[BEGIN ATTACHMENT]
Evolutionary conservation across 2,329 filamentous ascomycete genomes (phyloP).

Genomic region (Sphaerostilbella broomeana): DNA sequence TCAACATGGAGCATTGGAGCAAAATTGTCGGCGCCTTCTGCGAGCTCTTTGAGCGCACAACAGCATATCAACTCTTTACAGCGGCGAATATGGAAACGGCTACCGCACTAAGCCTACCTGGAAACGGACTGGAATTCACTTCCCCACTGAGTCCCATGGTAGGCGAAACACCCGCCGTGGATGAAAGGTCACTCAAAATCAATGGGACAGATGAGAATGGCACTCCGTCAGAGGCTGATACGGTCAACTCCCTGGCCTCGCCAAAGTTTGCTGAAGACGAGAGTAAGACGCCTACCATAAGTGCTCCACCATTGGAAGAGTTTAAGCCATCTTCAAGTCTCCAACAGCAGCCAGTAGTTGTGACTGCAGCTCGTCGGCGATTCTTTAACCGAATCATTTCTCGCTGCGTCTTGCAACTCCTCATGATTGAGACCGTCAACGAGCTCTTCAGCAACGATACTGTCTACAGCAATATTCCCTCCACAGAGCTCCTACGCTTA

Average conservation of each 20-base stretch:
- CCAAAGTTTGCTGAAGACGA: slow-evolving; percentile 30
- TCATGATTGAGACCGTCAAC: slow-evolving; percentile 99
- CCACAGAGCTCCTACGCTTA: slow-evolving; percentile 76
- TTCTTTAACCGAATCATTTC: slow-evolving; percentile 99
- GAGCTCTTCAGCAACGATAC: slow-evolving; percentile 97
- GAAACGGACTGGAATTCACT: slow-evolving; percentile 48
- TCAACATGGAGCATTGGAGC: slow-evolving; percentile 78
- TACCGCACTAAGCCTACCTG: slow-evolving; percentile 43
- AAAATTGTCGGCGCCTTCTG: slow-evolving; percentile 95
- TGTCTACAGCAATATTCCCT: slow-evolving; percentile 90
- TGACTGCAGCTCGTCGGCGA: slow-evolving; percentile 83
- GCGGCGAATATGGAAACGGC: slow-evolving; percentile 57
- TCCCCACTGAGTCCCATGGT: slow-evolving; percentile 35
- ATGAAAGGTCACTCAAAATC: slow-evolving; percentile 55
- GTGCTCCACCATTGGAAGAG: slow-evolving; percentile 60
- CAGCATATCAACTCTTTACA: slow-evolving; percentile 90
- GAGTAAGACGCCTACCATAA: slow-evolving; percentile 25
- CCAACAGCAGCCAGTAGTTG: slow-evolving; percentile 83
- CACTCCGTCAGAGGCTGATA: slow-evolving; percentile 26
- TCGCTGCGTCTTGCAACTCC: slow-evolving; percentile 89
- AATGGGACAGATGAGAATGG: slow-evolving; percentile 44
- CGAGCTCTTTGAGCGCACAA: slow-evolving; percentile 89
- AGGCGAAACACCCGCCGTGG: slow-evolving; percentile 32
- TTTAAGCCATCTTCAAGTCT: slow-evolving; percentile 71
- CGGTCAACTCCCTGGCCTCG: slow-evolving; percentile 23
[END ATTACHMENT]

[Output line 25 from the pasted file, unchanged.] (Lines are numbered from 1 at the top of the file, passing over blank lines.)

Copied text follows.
- CGAGCTCTTTGAGCGCACAA: slow-evolving; percentile 89